Lawrence Casalino is the Livingston Farrand Professor of Public Health and Chief of the Division of Health Policy and Economics in the Department of Healthcare Policy and Research at Weill Cornell Medical College. Previously, he worked for 20 years as a full-time family physician in private practice, obtained an M.P.H. and Ph.D. in health services research at the University of California, Berkeley, and served as a tenured faculty member at the University of Chicago. He focuses on comparative research on the U.S. health care delivery system: what kinds of organizations, given what kinds of incentives, using what kinds of processes, achieve the best outcomes? He focuses specifically on medical groups and on medical group relationships with hospitals and health insurance plans. He has been a principal on the four national surveys of physician practices conducted by UC Berkeley and Weill Cornell Medical College. He is the recipient of an Investigator Award in Health Policy Research from the Robert Wood Johnson Foundation, has served on numerous national committees, as the Chair of the Academy Health Annual Research Meeting, and as the John Fry Fellow at the Nuffield Trust in London. He is a member of the Board of Directors of the American Medical Group Association Foundation, of the Healthcare Research and Educational Trust, and of the Committee on Research of the American Hospital Association. He has published extensively in major medical and health policy journals.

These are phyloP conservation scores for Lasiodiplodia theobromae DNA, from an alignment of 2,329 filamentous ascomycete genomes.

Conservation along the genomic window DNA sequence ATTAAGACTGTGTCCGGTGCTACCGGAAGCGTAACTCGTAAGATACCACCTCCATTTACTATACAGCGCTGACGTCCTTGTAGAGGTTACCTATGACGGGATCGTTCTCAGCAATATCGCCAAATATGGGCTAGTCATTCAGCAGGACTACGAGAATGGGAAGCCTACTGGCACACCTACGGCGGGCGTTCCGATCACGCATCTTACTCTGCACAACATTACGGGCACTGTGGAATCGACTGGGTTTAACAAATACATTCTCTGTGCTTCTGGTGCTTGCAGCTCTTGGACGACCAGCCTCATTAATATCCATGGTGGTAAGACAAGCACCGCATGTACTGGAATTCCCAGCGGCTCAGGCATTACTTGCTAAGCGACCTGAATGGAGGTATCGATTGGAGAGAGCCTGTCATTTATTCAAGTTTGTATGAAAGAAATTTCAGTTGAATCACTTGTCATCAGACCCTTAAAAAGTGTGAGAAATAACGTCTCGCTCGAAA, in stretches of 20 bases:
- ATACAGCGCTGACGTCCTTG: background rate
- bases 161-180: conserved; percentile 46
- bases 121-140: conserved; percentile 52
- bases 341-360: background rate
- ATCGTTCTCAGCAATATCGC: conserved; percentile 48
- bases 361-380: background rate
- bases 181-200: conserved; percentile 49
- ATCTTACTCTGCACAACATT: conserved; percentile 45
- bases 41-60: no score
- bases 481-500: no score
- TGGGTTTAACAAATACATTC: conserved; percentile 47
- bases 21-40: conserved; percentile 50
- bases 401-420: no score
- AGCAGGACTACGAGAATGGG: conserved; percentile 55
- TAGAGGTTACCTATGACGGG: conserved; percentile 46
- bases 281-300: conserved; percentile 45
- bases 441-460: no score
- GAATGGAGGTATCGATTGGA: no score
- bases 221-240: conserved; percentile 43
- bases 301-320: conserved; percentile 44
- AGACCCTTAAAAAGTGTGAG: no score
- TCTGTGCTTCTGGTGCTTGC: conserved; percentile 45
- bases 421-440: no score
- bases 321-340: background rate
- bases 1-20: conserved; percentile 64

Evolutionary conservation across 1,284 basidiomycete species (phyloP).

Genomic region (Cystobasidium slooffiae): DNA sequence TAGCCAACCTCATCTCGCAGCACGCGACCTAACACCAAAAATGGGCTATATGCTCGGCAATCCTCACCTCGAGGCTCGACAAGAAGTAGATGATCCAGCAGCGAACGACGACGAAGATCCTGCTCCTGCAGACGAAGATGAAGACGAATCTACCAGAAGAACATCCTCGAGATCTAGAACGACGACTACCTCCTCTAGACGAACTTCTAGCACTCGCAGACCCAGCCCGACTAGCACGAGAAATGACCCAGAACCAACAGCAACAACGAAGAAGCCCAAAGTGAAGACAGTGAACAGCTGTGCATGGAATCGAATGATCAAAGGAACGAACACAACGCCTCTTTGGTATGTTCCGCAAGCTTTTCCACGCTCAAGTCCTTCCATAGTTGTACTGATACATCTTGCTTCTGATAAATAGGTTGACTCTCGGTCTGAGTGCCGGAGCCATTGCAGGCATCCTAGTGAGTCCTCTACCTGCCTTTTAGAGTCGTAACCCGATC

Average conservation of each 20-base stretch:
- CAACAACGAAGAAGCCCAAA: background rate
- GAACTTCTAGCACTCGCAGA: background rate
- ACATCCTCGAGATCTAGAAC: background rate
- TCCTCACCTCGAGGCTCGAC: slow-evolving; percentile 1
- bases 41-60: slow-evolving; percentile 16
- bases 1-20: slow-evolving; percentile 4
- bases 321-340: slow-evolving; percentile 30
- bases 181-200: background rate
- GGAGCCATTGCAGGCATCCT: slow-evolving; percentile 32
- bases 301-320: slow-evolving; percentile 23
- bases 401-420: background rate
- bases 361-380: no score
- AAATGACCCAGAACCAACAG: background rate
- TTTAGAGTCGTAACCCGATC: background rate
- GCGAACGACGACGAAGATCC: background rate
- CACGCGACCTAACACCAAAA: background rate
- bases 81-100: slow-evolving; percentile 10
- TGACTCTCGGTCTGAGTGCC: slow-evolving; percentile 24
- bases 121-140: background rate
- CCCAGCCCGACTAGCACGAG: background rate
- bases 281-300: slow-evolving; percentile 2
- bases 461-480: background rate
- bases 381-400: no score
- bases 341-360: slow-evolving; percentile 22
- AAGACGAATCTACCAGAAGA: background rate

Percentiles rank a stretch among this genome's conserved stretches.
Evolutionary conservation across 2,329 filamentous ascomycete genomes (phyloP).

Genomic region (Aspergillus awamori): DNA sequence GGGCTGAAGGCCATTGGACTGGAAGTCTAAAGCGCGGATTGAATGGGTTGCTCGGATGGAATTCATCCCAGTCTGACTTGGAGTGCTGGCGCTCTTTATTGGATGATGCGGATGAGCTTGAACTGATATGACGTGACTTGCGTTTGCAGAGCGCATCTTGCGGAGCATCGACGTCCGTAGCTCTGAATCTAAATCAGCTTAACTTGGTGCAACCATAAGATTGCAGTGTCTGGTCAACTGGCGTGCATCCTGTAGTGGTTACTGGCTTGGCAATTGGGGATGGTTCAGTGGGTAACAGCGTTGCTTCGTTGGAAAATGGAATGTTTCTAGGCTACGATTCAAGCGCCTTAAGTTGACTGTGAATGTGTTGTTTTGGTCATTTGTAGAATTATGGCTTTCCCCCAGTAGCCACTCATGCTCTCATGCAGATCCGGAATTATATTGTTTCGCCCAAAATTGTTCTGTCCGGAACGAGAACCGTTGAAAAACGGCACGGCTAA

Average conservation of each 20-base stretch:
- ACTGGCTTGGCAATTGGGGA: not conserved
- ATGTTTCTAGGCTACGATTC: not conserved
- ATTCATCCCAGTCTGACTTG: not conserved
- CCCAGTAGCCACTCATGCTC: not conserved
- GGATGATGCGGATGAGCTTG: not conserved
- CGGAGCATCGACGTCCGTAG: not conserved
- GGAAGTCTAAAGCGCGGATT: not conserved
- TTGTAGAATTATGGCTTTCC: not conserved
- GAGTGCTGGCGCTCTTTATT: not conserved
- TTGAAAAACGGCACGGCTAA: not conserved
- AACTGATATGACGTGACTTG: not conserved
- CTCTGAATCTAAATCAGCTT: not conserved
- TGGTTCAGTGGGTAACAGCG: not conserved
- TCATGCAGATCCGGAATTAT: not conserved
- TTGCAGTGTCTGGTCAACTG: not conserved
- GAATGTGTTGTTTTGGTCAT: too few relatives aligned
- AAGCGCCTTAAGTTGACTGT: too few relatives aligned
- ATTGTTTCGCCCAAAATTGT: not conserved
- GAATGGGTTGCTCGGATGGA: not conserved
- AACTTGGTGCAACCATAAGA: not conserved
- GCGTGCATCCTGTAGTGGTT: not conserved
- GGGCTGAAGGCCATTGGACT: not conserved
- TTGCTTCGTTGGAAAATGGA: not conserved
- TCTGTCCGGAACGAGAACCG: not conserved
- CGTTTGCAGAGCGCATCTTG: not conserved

Do financial incentives and employment of physicians drive value — or create unintended consequences?
Clip by Lawrence Casalino, Glenn D. Steele, Jr. & Sharon Levine
What would it take for health plan acquisition of medical groups to work?
It isn't enough today to simply be a good solo practitioner.
Several short stories every medical student — or seasoned professional — should read.